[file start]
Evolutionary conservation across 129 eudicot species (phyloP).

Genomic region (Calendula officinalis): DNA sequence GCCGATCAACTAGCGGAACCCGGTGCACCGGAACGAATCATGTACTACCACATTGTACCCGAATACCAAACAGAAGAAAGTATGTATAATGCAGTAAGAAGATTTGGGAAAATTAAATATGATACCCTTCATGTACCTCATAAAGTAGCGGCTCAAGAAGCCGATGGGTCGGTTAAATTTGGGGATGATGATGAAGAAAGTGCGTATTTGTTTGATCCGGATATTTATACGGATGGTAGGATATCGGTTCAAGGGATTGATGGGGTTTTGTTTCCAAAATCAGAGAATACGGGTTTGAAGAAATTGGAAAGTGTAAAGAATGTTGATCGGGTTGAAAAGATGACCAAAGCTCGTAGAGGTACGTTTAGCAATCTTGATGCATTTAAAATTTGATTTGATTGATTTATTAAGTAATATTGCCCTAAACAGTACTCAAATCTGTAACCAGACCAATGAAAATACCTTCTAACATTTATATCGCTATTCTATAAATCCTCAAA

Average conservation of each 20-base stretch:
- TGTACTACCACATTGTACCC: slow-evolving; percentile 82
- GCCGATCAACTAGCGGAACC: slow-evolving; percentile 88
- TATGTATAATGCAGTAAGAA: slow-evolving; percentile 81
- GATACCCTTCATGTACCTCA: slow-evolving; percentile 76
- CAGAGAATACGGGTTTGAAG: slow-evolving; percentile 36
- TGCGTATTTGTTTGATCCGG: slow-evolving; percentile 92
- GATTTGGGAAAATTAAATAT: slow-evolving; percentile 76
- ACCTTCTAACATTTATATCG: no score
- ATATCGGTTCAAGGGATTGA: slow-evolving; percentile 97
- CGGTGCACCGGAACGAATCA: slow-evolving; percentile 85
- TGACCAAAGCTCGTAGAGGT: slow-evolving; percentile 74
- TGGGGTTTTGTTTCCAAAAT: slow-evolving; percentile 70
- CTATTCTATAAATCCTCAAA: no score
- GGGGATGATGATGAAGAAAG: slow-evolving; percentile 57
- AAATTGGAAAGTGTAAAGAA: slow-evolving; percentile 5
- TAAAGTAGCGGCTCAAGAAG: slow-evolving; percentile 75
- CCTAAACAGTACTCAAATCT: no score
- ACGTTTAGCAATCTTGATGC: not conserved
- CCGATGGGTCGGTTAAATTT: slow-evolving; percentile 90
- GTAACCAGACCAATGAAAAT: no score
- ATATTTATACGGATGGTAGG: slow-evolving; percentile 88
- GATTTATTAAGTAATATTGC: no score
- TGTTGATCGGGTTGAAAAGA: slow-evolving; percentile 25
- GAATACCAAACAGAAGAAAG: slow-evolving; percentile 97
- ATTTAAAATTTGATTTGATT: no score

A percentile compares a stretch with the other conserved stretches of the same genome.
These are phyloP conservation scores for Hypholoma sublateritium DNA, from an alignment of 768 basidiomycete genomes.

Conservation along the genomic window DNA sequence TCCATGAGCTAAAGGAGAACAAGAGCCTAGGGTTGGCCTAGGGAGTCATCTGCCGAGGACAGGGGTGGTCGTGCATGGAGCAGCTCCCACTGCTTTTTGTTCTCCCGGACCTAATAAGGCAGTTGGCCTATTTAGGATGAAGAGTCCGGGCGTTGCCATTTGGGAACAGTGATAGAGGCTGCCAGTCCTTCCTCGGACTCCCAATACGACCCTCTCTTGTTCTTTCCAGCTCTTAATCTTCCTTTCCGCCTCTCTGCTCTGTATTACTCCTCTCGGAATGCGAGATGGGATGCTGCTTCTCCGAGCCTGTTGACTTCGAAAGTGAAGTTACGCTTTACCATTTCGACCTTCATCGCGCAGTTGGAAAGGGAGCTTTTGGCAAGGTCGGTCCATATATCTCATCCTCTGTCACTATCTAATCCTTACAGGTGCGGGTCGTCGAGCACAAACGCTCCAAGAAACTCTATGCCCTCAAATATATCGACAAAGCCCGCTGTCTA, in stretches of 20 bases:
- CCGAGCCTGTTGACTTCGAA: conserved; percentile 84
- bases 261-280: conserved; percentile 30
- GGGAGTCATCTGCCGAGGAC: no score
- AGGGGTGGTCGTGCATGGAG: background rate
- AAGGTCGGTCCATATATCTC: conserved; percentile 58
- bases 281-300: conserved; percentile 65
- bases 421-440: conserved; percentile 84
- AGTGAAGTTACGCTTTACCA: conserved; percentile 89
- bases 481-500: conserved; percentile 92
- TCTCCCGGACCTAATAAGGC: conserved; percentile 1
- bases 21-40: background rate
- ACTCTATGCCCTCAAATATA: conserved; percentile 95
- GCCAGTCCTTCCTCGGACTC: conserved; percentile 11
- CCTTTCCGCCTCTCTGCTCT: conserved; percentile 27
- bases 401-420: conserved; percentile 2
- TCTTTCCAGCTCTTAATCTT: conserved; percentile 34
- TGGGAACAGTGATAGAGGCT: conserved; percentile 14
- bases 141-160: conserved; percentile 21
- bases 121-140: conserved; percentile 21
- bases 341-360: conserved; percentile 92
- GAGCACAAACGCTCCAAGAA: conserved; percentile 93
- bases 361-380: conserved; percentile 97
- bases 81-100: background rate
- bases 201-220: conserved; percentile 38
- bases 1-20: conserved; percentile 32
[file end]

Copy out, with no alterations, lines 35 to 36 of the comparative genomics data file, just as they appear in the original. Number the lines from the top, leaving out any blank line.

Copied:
- AGGGGTGGTCGTGCATGGAG: background rate
- AAGGTCGGTCCATATATCTC: conserved; percentile 58